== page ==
- In my judgment, there was no error in the Employment Tribunal's approach or conclusion on this question of disability-related discrimination, although the Tribunal's pithy conclusions might have been more felicitously expressed. The task for the Employment Tribunal was to look at who had been selected and then dismissed and who had not been and to determine whether the different treatment was connected to disability. It took Miss Russell and the person whom she identified as the candidate who should have been dismissed, Mr Dixon. It found that the reason Miss Russell had been dismissed was because she had had a higher scoring for non-disability-related absences than he. That was a very truncated way of saying that the clear reason for the adoption of the employer's calculation method had been to achieve a non-penalisation of candidates with more disability-related absences, which was its way of ensuring that adverse treatment was not connected to disability. Ultimately it all came to the same thing. Miss Russell was selected over Mr Dixon because he had fewer days of non-disability-related absence. Her selection was accordingly not connected to, or something arising in consequence of, her disability.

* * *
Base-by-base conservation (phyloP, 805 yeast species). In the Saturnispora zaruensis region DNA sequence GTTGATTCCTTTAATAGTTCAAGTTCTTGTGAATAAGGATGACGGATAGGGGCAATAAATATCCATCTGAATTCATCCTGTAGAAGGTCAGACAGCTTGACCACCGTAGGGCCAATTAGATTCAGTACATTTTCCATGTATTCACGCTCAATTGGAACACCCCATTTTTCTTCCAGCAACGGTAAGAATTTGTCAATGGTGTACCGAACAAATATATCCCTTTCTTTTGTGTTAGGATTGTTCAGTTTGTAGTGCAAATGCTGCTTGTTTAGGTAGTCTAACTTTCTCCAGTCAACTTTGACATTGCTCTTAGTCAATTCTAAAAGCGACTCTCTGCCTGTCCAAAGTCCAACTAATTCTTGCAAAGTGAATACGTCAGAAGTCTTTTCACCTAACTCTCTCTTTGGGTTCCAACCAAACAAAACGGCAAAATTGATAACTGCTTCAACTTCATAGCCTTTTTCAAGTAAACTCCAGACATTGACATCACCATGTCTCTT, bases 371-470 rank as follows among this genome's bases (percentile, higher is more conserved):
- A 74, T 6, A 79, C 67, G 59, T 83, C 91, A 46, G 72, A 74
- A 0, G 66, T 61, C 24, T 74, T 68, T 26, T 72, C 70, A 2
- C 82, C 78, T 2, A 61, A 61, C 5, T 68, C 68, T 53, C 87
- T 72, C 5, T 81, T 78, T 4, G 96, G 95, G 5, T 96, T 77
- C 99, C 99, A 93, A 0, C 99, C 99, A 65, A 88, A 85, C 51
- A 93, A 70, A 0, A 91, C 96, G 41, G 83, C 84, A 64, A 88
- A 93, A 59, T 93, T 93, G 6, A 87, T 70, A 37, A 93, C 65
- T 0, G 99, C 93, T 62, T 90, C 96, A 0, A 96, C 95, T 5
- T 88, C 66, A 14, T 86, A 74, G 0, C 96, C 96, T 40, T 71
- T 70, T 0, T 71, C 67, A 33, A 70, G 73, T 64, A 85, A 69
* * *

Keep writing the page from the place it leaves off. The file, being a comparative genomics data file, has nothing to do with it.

(3) Indirect discrimination
A: The Statutory Provisions
- The Equality Act 2010 deals with indirect discrimination in these terms in section 19(1) and (2):
"(1) A person (A) discriminates against another (B) if A applies to B a provision, criterion or practice which is discriminatory in relation to a relevant protected characteristic of B's.
(2) For the purposes of subsection (1), a provision, criterion or practice is discriminatory in relation to a relevant protected characteristic of B's if—
(a) A applies, or would apply, it to persons with whom B does not share the characteristic,